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collaboration
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developers
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designers

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As everybody in the marketing and communications industry well knows, designers and programmers not always see eye-to-eye. Yet, the way they interact and communicate with each other has a direct impact on the final products they're collaborating on. One can go so far as to say that, when talking about website, software or app development, a design without programming is useless, and programming without design, is unusable. So clearly, it's in every stakeholder's interest that this gap is bridged. Why does this happen and what can we do to make the life of our geek friends a little easier?

The different approach designers and programmers have to problem-solving, within given constraints, is basically the start of all problems.

In a nutshell, designers have a complex, extravagant and inclusive process that comes up with solutions that are user-oriented, regardless of the technical difficulty behind a solution. Factors such as branding, usability, accessibility, visual appeal, consumer psychology, etc. all play a role. Programmers, on the other hand, have a systematical, mathematical and exclusive process that is solution-centred. Good code is simple, elegant and aesthetically pleasing.​

via GIPHY

So how can we work better together?

The first thing is to just acknowledge this difference, understand it, and respect each other's limitations. Both views and approaches are equally important to how the ultimate problem will be solved. And this is why it's paramount design and development work very closely. If possible, programmers should take part in pre-design phases and in design reviews. If during the design phase of a project decisions are made together, then they're balanced with both perspectives.

If this is not possible, then, there are other ways to collaborate better:

Know the basics from each other's craft

In my opinion, designers should design, and coders should code. Quality and profitability can suffer when specialists stretch themselves too much by trying to do it all (poorly). But both should, at least, understand the basic principles of each other's craft to create practical products that can actually be built, and that clients can maintain. If we can all speak a common language, then we can transcribe our ideas better.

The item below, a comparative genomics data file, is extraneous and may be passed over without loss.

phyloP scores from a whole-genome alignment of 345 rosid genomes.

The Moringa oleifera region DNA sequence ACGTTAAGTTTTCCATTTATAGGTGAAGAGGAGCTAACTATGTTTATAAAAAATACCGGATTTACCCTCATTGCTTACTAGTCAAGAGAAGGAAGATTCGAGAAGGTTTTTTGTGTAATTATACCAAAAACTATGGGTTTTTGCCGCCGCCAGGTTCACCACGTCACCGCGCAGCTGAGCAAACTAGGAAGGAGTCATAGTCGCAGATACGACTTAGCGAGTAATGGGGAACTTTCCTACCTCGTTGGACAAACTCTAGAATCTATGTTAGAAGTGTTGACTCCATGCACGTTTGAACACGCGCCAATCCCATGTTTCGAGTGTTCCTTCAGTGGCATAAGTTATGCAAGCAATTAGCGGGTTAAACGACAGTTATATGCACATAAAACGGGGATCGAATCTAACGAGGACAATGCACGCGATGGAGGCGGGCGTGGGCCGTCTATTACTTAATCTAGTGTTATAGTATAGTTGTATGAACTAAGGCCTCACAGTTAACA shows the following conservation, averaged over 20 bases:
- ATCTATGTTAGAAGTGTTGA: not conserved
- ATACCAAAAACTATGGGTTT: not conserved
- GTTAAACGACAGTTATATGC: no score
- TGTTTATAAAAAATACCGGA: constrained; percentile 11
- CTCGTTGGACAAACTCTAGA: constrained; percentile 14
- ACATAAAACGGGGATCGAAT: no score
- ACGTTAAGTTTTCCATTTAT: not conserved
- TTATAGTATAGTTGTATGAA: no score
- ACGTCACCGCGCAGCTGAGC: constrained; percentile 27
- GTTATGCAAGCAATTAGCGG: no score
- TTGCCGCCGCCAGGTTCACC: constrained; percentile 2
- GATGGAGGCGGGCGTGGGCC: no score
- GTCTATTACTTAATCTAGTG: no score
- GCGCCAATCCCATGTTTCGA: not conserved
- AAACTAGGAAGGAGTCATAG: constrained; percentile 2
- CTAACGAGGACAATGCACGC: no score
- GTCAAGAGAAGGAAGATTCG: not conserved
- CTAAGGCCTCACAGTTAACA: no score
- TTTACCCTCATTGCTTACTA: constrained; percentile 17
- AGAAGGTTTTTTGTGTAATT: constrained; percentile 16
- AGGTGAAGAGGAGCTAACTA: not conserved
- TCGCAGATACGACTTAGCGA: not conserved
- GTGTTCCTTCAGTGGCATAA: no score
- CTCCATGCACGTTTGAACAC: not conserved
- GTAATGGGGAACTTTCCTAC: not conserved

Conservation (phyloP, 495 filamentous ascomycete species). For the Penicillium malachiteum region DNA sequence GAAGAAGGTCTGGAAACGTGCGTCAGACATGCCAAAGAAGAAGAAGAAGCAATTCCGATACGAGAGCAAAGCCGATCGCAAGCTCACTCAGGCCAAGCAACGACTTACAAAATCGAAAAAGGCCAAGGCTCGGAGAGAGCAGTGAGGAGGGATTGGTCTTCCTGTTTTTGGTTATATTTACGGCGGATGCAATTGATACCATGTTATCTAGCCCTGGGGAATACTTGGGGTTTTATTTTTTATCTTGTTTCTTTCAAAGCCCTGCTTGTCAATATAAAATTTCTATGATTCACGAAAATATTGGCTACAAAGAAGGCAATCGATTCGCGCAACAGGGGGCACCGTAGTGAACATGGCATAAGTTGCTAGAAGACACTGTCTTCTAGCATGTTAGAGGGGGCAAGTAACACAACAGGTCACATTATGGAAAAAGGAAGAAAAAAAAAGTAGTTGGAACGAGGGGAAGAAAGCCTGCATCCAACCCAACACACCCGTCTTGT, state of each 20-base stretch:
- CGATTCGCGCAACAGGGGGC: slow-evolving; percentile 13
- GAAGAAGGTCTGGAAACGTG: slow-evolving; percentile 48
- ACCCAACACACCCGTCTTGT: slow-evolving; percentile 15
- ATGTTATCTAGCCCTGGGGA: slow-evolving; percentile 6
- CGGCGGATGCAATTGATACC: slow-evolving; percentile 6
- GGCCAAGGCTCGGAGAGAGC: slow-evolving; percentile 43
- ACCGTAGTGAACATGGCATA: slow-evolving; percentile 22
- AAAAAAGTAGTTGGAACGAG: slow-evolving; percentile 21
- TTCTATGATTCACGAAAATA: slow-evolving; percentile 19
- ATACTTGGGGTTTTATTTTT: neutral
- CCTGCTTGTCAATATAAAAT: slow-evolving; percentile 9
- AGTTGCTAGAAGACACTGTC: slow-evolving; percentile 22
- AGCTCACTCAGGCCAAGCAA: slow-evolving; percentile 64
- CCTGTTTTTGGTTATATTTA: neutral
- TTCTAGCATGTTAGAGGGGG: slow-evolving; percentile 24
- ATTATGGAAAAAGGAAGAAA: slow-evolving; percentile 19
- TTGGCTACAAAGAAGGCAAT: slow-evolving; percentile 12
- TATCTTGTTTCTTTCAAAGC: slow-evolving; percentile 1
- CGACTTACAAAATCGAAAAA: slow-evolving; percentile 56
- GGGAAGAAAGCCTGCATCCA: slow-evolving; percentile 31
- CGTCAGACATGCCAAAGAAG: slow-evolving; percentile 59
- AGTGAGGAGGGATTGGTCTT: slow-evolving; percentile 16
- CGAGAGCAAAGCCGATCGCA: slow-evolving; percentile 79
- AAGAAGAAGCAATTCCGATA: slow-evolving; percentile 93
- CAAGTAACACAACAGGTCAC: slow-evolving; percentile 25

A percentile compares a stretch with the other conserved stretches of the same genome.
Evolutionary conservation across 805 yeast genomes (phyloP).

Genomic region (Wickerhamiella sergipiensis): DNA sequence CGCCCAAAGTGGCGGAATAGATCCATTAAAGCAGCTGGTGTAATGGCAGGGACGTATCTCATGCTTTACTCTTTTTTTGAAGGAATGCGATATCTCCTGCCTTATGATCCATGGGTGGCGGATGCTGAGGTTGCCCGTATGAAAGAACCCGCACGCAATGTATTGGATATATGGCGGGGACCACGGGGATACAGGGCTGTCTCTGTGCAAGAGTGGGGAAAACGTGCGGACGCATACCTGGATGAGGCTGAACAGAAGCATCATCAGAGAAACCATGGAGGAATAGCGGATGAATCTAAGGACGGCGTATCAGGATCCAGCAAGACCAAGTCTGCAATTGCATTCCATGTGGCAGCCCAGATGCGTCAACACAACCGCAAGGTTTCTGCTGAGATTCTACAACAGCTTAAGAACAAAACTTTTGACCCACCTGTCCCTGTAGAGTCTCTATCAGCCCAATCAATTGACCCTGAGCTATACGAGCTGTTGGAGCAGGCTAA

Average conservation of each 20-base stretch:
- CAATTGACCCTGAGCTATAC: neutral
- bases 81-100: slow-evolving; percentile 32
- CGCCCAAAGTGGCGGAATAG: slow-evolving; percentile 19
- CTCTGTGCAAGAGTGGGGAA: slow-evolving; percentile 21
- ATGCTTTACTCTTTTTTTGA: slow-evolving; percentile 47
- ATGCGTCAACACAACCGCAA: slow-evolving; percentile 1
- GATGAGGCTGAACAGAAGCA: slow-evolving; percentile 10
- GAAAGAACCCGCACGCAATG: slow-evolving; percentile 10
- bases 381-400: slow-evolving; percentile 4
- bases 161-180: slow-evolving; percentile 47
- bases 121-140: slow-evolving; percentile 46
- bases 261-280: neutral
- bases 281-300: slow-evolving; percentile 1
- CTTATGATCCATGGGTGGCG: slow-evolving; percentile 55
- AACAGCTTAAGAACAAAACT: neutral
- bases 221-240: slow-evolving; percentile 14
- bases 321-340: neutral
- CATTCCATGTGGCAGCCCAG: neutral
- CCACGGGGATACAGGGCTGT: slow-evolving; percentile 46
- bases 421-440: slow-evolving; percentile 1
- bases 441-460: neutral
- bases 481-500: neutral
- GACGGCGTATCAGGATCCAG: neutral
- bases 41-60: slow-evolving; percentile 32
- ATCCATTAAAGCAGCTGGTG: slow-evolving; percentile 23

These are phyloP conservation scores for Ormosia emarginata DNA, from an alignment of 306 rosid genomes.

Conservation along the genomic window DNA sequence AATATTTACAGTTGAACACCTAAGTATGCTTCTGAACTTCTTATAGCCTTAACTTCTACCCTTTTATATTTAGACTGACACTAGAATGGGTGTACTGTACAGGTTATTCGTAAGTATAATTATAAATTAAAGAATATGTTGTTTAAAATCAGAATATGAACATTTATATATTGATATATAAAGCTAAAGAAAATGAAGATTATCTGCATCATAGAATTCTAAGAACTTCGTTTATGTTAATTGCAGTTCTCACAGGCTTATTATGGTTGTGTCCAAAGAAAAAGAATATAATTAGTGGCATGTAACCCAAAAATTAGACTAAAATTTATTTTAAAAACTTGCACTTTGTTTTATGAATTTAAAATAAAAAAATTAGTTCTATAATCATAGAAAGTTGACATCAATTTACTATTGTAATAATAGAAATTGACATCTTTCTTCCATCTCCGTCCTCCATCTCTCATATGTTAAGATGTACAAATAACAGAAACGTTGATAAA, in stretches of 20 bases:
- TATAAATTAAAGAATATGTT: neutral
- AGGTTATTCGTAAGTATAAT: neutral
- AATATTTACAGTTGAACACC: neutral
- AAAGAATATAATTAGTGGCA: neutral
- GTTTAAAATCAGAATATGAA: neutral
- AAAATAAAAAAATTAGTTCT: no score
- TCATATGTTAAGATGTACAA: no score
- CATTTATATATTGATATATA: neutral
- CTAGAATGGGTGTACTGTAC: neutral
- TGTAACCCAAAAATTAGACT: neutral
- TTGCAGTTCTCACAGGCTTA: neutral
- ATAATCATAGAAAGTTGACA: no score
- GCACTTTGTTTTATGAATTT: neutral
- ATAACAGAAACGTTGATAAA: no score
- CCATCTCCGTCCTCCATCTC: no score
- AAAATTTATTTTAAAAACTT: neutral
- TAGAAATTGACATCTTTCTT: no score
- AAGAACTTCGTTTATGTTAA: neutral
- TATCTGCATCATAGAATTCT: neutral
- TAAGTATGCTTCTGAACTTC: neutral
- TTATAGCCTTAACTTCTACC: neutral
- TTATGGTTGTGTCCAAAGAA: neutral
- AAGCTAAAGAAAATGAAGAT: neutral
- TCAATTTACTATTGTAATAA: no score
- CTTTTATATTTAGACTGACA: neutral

Use the same building blocks

UI’s are made up of a lot of reusable components like forms, text styles and containers. These components make up the overall templates of our digital products, and when they make sense and are part of a system, the world is a happier place. These systems are also known as "design systems", or “components library” or “front-end framework”, like Bootstrap, and Googles's Material Design, for example. The amount of customization needed will determine the size of the chosen framework to work with, but even the smallest ones are, already, beneficial to shorten the gap between design and code. Personally, I prefer working with small design systems, for they can more easily be personalized and built upon. Larger ones, like Google's Material Design, can represent hours of exploration and understanding of the overwhelming amount of components that most likely won't even be used in your project.

Work together in teams

Work in teams, not departments. The only way to enhance collaboration and communication is by working together. Depending on the size of the company, teams might be working on different features or products, and the way the teams are organized can be crucial. Traditional development teams are often organized as component teams, where the team will work on a component which then needs to be integrated with other components developed by other teams. When adopting an agile project management approach, a "feature team" will deliver the complete end-to-end feature, having made all of its components. At Pivotal Labs these team are called “Project Pods".

CSS on a silver platter

There was a time when designers would have to spend hours coming up with a CSS specification document, to show the programmers, among other things, the sizing and spacing of everything. But a lot of specs would get lost or forgotten, and the amount of QA for such small but important things during a typical workday would make productivity plummet. Nowadays, applications such as Zeplin or InVision allow designers to merely upload the artwork and enable developers to, not only view the files but, more importantly, see all CSS attributes. Easy cheesy.

Inspect by InVision from InVision on Vimeo.

Good assets are an asset

Most of the time, programmers get lost somewhere between "Layer 1" and "Layer 234503 copy V2". Good file management goes a long way here. Organize your folders in a logical subfolder structure and name your layers descriptively. Indicate elements with interactivity, such as hover states, for example. You can color code or add prefixes to layer names and folders. Delete all unused layers, export all Icons, fonts, images, etc. and hand them all off in neatly organized folders. All in all, be a good buddy and help a brother out.

The sum of it all

In the end, designers and programmers live in overlapping worlds and have a common objective: making applications that are user-friendly and engaging. The ways each one of us gets there, are different, but with a lot of common ground. If we all want to produce better work it's time to tear down the walls, recognize the differences, embrace the similarities, learn to empathize, speak a similar language, get everybody involved early on, meet and talk more often and care about what you're doing. Have fun!

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